City in New York: No 'Don't Tread on Me' flag on public land
NEW ROCHELLE, N.Y. — A “Don't Tread on Me” flag hoisted by veterans outside a city-owned armory has been ordered down because of complaints that the defiant symbol of the American Revolution is now associated with the Tea Party and makes an unwelcome political statement.
Veterans in New Rochelle, just north of New York City, are threatening to sue, and a prominent conservative law firm has taken up the case. Some residents are upset with city officials, and a small town 60 miles away has raised the flag — with its coiled snake and yellow field — in solidarity.
“They shouldn't be able to tell us what flag we can fly,” said Peter Parente, president of New Rochelle's United Veterans Memorial and Patriotic Association.
But City Manager Charles Strome said: “They can fly whatever flag they want at the VFW post, at their own homes, but anything displayed on public property has to be determined by the municipality. .”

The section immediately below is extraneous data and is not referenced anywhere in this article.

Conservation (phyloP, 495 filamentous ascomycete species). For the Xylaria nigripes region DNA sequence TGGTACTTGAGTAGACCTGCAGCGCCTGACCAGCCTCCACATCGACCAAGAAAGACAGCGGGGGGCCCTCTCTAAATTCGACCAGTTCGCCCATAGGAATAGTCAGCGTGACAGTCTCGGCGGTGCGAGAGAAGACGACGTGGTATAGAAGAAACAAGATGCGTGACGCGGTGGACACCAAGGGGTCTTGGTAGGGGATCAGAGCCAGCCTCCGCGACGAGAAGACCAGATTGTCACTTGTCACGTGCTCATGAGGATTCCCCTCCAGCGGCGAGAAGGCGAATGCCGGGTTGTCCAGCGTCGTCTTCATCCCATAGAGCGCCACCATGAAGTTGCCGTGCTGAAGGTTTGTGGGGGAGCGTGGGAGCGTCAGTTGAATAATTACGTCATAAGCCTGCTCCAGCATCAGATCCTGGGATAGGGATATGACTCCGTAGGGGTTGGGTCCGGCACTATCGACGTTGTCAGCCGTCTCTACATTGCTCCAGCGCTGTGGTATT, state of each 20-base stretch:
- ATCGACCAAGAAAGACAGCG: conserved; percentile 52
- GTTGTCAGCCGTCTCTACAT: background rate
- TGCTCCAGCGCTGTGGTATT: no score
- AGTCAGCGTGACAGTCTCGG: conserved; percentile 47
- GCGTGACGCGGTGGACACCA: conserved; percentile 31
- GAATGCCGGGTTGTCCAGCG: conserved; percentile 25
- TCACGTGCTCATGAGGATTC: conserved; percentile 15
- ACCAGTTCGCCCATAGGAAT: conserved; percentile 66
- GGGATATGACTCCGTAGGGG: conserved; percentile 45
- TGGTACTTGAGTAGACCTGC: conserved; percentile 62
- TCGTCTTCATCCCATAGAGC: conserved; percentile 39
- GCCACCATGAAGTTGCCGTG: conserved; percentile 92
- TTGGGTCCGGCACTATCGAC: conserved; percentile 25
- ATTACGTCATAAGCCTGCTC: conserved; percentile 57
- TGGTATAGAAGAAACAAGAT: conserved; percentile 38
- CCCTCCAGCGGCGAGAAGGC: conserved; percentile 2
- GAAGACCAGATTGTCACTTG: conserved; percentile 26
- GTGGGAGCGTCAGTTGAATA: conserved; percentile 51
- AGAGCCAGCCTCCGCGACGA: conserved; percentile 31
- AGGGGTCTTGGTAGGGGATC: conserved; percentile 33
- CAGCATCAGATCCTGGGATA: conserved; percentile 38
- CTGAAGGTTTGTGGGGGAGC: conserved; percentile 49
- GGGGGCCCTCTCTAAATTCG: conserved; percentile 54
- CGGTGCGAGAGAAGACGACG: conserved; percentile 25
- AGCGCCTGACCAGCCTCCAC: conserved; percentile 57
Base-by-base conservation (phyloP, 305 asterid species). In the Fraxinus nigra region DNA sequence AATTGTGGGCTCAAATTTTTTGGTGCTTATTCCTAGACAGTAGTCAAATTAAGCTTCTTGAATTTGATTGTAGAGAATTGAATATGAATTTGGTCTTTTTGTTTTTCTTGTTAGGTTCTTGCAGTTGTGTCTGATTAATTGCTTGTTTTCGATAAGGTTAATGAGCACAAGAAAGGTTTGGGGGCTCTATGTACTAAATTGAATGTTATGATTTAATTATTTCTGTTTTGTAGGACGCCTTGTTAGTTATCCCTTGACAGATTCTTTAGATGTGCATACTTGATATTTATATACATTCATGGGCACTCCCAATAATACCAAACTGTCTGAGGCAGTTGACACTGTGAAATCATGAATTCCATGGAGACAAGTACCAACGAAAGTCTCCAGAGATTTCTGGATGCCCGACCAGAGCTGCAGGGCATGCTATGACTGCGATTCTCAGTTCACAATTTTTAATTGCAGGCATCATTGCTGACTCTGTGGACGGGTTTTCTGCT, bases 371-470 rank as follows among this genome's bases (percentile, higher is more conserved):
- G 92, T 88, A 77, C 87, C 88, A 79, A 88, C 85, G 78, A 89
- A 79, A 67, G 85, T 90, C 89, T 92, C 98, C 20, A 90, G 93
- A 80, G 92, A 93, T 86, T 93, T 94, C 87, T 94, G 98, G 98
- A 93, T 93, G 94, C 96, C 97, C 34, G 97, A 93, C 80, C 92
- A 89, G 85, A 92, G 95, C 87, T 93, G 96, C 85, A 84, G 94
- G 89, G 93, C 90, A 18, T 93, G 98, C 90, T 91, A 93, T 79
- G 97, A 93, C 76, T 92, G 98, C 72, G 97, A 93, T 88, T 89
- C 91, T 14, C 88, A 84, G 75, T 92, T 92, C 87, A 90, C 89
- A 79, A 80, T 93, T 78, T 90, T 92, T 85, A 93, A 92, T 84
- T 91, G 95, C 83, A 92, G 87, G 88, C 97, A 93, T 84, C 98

The veterans group had permission to take down a tattered American flag at the vacant New Rochelle Armory and replace it with a new one.
Parente said someone brought the “Don't Tread on Me” flag, also known as the Gadsden flag, to a sunset ceremony and the veterans decided to fly it.
Several flags bearing a rattlesnake and the slogan were used during the Revolution, according to the Naval History and Heritage Command website. The rattlesnake was a common symbol for the United States and its resistance to tyranny, and the first commander in chief of the Continental Navy used the Gadsden flag in 1776, it says.
Since at least 2008, the flag has been used as an unofficial symbol of the Tea Party, the loosely defined populist movement that supports reduced government spending, lower taxes and lowering the national debt.
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